Changes of Agent and Corporate Control:
The committee unanimously approved four changes of agent and two changes of corporate control without comment. They are:
The Radisson Hotel, 517 Grand Canyon Dr.
Speedway, 4902 Verona Rd.
Longhorn Steakhouse, 418 S. Gammon Rd.
Copps Food Center, 1312 S. Park St.
Hyatt Place Madison, 333 W. Washington Ave.
Bonfyre, 2601 W. Beltline Hwy.
Change of Licensed Premise:
Segredo, 624 University Ave.
Since July, nightclub Segredo was required to submit weekly incident reports to the police as a condition of their license renewal, a response to a handgun incident that occurred at the club in April. On Wednesday night, the committee unanimously voted to rescind the requirement, without discussion. MPD Captain Sue Williams said the department had been impressed with changes the bar had made in staffing and safety practices. "We fully support the change of licensed premise to relieve Segredo of their license conditions," she said. “They are doing a fine job.”
21+ entertainment license:
Soga, 508 State St.
One of the most contentious items of the night was Asian fusian restaurant Soga’s request for a 21+ entertainment license. Speaking through an interpreter, owner Jing Jiang said he wanted the license in order to have a DJ and karaoke on weekends, as well as play a variety of east Asian music styles, including Korean pop and Chinese and Japanese traditional music. “It would be the first true saki house in the Madison area,” he said. In addition to adding a DJ, Jiang, who said he currently gets only 5 percent of his revenue from alcohol sales, said he plans to raise that to the full 20 percent his license allows.
The committee expressed extreme reservations about the request, focusing quickly on the security plan, which included three personnel in radio communication. Soga is currently licensed only on the condition that it operates as a restaurant, and MPD Central District Captain Carl Gloede, by e-mail, said such a personnel plan seemed too extensive for a restaurant.
Post by Christie Taylor on 11/27/2012 3:50pm
The Alcohol License Review Committee met Monday, where only a few items actually made it to a vote, but in the process, the troubled Orpheum acquired a new license, the committee gave up on mediating noise complaints at Whiskey Jack’s Saloon, and a longtime manager at the decades-old Main Street Depot received permission to inherit the business’ license from his employers.
The meeting had been rescheduled from Wednesday, Nov. 21, due to the Thanksgiving holiday.
New license and entertainment license
Orpheum Theater, 216 State Street
The foreclosed Orpheum Theater advanced closer to opening its doors in time for a planned “small” 800 to 1,000-person gathering on New Year’s Eve, a goal Frank Productions co-owner Fred Frank revealed Monday night in addition to concerts already booked for February 2013.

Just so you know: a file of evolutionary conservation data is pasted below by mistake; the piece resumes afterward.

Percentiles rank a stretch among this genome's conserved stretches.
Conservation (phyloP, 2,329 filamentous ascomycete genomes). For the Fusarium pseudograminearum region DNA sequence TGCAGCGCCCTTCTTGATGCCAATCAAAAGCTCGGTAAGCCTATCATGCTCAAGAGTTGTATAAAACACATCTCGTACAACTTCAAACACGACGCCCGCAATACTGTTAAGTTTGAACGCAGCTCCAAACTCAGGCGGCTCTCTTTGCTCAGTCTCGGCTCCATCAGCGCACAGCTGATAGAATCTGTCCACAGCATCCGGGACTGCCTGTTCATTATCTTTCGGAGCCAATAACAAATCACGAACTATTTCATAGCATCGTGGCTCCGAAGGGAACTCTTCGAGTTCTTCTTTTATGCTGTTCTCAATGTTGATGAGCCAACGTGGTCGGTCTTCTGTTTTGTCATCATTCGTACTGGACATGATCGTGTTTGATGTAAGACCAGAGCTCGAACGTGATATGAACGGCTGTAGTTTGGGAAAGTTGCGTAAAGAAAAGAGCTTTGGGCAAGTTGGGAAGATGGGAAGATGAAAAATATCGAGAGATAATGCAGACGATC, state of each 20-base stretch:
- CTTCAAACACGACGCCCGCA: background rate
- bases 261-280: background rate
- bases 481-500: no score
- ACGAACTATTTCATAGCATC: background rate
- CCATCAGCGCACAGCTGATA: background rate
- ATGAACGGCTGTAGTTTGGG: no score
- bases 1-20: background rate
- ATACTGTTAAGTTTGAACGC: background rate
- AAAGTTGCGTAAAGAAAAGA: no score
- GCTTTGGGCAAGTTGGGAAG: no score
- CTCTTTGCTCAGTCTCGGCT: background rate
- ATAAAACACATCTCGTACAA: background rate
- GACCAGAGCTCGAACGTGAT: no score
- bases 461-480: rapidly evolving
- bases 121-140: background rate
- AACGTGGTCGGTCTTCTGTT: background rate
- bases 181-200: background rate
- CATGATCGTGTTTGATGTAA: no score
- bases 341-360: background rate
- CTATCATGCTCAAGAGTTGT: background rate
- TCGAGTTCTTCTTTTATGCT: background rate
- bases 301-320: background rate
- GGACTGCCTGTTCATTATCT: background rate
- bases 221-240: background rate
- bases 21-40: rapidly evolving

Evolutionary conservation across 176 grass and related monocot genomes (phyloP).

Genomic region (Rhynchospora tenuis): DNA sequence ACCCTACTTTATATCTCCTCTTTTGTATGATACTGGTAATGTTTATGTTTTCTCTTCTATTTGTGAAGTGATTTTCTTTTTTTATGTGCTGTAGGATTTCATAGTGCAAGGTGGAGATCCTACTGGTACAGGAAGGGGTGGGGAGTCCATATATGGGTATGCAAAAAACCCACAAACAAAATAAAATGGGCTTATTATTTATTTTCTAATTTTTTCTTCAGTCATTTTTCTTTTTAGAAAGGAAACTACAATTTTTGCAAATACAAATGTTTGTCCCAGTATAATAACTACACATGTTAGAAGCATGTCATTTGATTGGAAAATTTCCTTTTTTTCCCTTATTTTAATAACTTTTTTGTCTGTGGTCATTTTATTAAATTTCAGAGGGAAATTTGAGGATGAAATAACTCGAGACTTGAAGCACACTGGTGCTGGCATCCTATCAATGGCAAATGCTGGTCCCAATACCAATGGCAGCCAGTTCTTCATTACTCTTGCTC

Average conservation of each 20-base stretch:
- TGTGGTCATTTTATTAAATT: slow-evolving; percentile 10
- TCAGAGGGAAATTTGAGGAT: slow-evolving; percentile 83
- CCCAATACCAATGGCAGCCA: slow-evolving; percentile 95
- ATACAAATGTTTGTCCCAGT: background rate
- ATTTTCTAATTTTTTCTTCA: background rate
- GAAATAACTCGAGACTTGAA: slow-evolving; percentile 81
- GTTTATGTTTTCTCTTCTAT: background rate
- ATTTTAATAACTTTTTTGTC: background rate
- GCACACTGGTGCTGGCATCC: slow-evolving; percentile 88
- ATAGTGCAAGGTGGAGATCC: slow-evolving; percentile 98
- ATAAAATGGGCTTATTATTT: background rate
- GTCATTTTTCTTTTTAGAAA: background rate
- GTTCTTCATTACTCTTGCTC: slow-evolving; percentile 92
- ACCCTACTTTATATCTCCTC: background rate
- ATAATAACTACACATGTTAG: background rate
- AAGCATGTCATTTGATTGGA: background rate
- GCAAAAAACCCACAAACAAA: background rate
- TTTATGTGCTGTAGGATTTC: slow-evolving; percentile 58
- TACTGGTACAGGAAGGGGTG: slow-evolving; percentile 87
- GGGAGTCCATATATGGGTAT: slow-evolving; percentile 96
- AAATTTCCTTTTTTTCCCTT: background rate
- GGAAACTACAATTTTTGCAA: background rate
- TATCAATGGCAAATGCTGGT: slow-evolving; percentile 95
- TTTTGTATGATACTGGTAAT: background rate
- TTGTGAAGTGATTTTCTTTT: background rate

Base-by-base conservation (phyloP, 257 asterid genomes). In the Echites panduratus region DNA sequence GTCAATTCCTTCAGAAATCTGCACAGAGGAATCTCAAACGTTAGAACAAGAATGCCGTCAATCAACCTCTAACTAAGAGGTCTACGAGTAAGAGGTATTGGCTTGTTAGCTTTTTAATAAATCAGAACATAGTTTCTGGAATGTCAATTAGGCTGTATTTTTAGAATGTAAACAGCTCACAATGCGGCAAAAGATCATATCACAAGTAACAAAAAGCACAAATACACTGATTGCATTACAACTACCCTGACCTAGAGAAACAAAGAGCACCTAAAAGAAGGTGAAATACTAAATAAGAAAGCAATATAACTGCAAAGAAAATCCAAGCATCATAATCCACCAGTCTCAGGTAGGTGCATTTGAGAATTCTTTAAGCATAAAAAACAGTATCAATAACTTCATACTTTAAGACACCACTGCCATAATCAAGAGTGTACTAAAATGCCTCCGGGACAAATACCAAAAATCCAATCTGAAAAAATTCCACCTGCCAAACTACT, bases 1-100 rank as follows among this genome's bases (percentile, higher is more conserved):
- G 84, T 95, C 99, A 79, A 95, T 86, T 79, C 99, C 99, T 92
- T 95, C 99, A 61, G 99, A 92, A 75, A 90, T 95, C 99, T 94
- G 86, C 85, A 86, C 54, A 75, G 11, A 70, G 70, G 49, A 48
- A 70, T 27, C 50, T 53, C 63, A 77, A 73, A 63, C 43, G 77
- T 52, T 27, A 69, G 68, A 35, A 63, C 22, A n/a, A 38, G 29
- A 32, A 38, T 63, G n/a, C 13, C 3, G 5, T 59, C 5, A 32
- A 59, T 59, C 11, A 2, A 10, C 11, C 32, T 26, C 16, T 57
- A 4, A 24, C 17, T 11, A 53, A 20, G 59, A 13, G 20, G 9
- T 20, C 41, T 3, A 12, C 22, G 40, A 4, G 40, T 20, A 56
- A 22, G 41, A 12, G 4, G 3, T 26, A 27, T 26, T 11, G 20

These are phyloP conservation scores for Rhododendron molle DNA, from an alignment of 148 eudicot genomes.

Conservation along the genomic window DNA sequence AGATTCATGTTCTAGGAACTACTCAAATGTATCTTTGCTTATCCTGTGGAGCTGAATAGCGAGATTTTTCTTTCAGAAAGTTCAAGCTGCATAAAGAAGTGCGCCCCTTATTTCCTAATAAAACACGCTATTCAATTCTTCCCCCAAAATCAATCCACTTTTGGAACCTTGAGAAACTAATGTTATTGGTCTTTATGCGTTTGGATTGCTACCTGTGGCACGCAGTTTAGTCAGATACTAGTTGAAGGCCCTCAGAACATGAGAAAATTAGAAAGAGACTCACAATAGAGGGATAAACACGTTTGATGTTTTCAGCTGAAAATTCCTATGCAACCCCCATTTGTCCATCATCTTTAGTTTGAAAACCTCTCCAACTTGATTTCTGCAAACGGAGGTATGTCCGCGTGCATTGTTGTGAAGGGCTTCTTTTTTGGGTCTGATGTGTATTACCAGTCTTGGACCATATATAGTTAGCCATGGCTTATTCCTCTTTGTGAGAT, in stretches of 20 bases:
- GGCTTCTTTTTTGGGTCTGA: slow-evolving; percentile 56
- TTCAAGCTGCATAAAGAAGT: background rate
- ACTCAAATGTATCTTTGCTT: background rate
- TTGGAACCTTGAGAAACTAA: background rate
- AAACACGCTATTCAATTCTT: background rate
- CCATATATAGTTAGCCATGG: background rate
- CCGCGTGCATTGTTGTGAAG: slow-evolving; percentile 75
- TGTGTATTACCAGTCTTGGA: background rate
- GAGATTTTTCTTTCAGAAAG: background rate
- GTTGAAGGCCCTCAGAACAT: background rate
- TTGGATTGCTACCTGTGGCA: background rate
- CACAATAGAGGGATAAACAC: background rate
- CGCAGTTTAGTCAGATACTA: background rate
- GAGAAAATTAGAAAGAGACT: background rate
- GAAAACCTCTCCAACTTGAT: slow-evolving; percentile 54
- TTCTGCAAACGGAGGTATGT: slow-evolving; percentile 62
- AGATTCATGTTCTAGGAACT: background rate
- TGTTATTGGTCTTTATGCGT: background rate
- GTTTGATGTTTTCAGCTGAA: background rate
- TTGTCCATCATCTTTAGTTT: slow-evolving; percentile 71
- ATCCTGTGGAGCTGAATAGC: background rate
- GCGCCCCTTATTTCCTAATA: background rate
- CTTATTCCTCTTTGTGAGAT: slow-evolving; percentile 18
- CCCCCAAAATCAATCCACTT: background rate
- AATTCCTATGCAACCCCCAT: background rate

Frank Productions, which manages the Halloween FreakFest event and books concerts at several Madison venues, is managing the building for Monona State Bank in the months before the property goes up for auction. Frank appeared Monday night to request a license to serve alcohol, which he said would occur only in conjunction with booked concerts.
“We are only going to operate this as a theater,” Frank said. “We're only going to open the doors when there's a show. When the show's over, we're going to close the doors."
Post by Christie Taylor on 10/18/2012 10:00am
Wednesday’s meeting of the Alcohol License Review Committee went faster than expected, with two potentially contentious items--a major expansion for T Sushi, and a revocation of license for Logan’s Madtown--deferred to later dates. At the same time, approval of a new coffee/wine/beer establishment under Metropolitan Place was lengthy and controversial, with a number of concerns raised about the completeness of the menu and ability of the establishment to function as a restaurant.
Brasserie V - 1923 Monroe
The Belgian-themed restaurant and bar received consent agenda approval to expand into the empty space next door at 1921 Monroe St., previously home of Premier Couture. Brasserie V owner Matthew Van Nest requested and received a capacity expansion from 46 to 99, allowing for a second bar and 43 seats in the new space, but no other aspects of the restaurant will change.
The Fountain - 122 State
The committee approved The Fountain’s requested expansion via consent agenda, paving the way for the restaurant to take over the interior hallway between its State Street frontage and the bakery next door. Restaurant capacity was not increased, and remains at 275 indoors and 36 outdoor.